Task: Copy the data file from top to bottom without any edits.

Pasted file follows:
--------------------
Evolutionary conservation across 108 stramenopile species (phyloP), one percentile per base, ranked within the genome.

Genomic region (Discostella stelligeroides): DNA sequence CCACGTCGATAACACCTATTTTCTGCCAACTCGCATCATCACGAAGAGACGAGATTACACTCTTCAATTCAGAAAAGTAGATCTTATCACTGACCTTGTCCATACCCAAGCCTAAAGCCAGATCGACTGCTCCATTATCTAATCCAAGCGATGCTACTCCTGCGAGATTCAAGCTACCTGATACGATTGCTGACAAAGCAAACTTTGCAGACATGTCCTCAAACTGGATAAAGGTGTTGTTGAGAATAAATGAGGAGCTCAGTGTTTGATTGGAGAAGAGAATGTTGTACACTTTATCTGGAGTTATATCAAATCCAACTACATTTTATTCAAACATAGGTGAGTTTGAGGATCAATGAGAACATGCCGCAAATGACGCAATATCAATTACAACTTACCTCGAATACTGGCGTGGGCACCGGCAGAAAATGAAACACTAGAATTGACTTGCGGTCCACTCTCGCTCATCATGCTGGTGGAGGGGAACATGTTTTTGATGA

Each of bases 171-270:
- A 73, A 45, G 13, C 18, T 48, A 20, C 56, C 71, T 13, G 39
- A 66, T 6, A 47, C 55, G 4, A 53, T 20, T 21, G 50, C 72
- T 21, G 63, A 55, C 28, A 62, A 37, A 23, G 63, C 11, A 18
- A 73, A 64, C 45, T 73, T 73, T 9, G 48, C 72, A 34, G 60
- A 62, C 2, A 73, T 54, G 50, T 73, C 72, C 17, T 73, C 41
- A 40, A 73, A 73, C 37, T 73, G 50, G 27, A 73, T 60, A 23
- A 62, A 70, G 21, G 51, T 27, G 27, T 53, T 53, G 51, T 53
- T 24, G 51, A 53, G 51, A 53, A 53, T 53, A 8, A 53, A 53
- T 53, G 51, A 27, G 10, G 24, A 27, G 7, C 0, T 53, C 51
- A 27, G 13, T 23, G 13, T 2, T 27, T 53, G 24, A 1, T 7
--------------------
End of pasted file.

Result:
Evolutionary conservation across 108 stramenopile species (phyloP), one percentile per base, ranked within the genome.

Genomic region (Discostella stelligeroides): DNA sequence CCACGTCGATAACACCTATTTTCTGCCAACTCGCATCATCACGAAGAGACGAGATTACACTCTTCAATTCAGAAAAGTAGATCTTATCACTGACCTTGTCCATACCCAAGCCTAAAGCCAGATCGACTGCTCCATTATCTAATCCAAGCGATGCTACTCCTGCGAGATTCAAGCTACCTGATACGATTGCTGACAAAGCAAACTTTGCAGACATGTCCTCAAACTGGATAAAGGTGTTGTTGAGAATAAATGAGGAGCTCAGTGTTTGATTGGAGAAGAGAATGTTGTACACTTTATCTGGAGTTATATCAAATCCAACTACATTTTATTCAAACATAGGTGAGTTTGAGGATCAATGAGAACATGCCGCAAATGACGCAATATCAATTACAACTTACCTCGAATACTGGCGTGGGCACCGGCAGAAAATGAAACACTAGAATTGACTTGCGGTCCACTCTCGCTCATCATGCTGGTGGAGGGGAACATGTTTTTGATGA

Each of bases 171-270:
- A 73, A 45, G 13, C 18, T 48, A 20, C 56, C 71, T 13, G 39
- A 66, T 6, A 47, C 55, G 4, A 53, T 20, T 21, G 50, C 72
- T 21, G 63, A 55, C 28, A 62, A 37, A 23, G 63, C 11, A 18
- A 73, A 64, C 45, T 73, T 73, T 9, G 48, C 72, A 34, G 60
- A 62, C 2, A 73, T 54, G 50, T 73, C 72, C 17, T 73, C 41
- A 40, A 73, A 73, C 37, T 73, G 50, G 27, A 73, T 60, A 23
- A 62, A 70, G 21, G 51, T 27, G 27, T 53, T 53, G 51, T 53
- T 24, G 51, A 53, G 51, A 53, A 53, T 53, A 8, A 53, A 53
- T 53, G 51, A 27, G 10, G 24, A 27, G 7, C 0, T 53, C 51
- A 27, G 13, T 23, G 13, T 2, T 27, T 53, G 24, A 1, T 7